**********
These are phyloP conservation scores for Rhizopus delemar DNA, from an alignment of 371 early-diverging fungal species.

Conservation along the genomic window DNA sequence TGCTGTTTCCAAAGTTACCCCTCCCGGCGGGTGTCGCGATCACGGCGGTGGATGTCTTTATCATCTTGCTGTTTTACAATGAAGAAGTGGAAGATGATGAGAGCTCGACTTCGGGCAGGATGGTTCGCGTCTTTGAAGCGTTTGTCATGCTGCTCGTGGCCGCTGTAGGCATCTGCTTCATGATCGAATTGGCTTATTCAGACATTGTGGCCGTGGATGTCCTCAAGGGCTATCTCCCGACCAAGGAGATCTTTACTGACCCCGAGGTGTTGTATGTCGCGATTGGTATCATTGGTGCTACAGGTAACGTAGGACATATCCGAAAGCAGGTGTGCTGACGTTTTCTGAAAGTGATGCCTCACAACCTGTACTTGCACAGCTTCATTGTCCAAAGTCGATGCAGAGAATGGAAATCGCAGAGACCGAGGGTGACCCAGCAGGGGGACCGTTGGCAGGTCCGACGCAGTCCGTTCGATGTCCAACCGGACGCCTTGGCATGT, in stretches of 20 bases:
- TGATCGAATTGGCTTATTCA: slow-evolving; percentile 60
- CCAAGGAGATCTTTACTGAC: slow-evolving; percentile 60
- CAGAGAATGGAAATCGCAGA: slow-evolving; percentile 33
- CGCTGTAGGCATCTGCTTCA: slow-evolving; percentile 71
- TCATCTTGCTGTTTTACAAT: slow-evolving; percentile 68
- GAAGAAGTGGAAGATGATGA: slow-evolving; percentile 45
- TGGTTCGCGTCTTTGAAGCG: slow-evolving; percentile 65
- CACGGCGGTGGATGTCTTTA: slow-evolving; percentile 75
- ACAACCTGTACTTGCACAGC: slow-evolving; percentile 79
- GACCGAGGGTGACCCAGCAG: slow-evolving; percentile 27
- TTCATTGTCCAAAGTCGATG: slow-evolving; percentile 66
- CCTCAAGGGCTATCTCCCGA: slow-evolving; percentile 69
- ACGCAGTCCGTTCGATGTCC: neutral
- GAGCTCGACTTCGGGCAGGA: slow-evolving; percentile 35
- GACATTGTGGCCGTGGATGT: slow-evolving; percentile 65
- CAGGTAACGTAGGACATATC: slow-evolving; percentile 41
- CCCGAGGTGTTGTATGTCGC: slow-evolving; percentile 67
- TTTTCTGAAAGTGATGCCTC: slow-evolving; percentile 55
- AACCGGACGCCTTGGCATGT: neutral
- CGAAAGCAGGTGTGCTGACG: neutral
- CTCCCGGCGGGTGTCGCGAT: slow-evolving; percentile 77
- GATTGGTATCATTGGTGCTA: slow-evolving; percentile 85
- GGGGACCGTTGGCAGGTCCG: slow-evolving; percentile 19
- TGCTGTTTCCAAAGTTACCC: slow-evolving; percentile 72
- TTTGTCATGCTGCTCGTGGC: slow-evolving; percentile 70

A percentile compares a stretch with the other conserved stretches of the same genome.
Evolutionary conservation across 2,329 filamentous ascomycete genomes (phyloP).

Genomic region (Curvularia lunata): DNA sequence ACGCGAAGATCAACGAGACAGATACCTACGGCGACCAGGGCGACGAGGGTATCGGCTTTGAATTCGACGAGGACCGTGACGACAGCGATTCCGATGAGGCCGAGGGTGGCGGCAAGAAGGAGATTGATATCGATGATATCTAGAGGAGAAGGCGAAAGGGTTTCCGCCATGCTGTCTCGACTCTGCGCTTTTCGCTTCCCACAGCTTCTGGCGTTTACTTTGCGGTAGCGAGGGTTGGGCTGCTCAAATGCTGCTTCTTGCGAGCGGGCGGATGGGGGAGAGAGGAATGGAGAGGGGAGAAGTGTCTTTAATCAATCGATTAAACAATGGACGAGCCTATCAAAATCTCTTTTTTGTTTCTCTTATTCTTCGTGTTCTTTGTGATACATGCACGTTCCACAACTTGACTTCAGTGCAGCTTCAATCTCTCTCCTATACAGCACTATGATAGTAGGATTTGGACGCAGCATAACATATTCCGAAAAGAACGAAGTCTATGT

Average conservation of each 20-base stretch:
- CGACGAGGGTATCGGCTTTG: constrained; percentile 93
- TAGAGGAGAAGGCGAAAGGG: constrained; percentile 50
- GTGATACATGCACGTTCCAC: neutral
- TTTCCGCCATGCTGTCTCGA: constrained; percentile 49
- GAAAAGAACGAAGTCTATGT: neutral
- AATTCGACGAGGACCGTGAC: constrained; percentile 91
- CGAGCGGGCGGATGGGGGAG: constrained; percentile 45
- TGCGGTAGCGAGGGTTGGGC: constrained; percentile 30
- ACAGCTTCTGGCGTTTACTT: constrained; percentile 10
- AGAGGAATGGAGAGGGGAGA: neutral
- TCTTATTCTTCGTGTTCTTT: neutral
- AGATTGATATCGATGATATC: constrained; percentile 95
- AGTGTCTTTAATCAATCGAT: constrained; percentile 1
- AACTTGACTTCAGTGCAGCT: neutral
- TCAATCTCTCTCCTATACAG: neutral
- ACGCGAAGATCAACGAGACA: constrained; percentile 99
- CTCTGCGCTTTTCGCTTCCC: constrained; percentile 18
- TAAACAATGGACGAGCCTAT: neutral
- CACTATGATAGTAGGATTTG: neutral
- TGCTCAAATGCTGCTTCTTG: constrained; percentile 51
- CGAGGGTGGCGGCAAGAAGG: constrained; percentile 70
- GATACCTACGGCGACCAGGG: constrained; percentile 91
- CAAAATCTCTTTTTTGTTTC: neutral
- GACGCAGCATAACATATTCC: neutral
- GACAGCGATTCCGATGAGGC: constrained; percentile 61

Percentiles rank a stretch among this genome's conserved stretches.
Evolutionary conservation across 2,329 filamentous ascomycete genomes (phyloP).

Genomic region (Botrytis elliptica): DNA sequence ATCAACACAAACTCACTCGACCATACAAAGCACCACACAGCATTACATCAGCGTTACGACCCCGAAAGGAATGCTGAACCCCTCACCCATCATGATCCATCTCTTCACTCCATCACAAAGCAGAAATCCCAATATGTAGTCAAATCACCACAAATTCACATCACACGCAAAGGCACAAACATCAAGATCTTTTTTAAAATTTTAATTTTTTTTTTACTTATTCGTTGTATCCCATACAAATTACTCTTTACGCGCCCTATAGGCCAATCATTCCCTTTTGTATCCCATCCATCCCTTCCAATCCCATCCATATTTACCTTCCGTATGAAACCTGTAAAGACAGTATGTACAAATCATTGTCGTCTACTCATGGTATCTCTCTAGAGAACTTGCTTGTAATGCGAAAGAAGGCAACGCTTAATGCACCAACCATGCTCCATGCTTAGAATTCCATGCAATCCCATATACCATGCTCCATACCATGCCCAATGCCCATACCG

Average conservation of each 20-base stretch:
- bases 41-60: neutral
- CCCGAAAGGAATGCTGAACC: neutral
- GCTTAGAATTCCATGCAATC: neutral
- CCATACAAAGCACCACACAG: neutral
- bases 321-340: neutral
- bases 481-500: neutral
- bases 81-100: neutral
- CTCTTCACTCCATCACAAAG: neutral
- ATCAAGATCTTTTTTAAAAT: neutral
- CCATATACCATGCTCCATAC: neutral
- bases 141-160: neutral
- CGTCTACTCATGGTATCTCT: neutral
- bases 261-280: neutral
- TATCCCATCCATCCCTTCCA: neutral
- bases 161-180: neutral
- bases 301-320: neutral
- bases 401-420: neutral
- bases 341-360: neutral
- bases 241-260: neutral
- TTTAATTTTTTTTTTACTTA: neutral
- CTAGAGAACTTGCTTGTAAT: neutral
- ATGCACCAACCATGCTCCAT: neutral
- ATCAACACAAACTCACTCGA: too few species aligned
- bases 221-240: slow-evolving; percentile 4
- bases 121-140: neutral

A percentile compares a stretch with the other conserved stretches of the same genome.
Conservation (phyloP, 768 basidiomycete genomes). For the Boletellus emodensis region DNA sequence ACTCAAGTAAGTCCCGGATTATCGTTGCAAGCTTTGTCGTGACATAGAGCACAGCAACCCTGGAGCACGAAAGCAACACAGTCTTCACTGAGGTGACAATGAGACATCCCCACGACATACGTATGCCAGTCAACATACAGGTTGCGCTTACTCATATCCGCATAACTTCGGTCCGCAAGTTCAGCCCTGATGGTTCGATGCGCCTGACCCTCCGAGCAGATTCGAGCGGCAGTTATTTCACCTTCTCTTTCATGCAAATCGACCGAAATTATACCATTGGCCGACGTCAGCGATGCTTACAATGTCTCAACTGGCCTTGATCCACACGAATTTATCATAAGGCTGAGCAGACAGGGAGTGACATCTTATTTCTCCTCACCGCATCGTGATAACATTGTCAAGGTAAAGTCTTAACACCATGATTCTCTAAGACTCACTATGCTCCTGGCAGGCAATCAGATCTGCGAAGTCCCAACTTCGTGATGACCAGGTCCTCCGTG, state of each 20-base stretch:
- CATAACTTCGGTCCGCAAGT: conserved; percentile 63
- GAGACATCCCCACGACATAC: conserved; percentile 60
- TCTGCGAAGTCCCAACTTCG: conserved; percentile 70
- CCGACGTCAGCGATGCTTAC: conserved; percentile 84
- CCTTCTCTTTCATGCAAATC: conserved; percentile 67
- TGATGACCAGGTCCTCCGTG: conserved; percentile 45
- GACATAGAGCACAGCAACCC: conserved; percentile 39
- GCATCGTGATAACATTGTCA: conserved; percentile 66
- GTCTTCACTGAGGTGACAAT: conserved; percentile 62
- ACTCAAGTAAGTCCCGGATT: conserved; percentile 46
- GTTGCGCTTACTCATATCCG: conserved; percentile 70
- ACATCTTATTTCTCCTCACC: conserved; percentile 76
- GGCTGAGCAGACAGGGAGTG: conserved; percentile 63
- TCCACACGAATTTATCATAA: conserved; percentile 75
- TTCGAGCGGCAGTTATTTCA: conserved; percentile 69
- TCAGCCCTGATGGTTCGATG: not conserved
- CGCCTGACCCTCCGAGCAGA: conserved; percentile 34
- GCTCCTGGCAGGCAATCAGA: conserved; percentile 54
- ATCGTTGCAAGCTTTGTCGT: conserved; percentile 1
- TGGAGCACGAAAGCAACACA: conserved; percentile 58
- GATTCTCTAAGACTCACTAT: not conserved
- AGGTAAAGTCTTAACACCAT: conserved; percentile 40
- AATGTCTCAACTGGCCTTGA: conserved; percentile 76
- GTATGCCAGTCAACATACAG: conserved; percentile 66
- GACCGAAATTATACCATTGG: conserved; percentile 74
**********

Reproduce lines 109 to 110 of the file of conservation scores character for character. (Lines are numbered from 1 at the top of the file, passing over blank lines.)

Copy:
- AGGTAAAGTCTTAACACCAT: conserved; percentile 40
- AATGTCTCAACTGGCCTTGA: conserved; percentile 76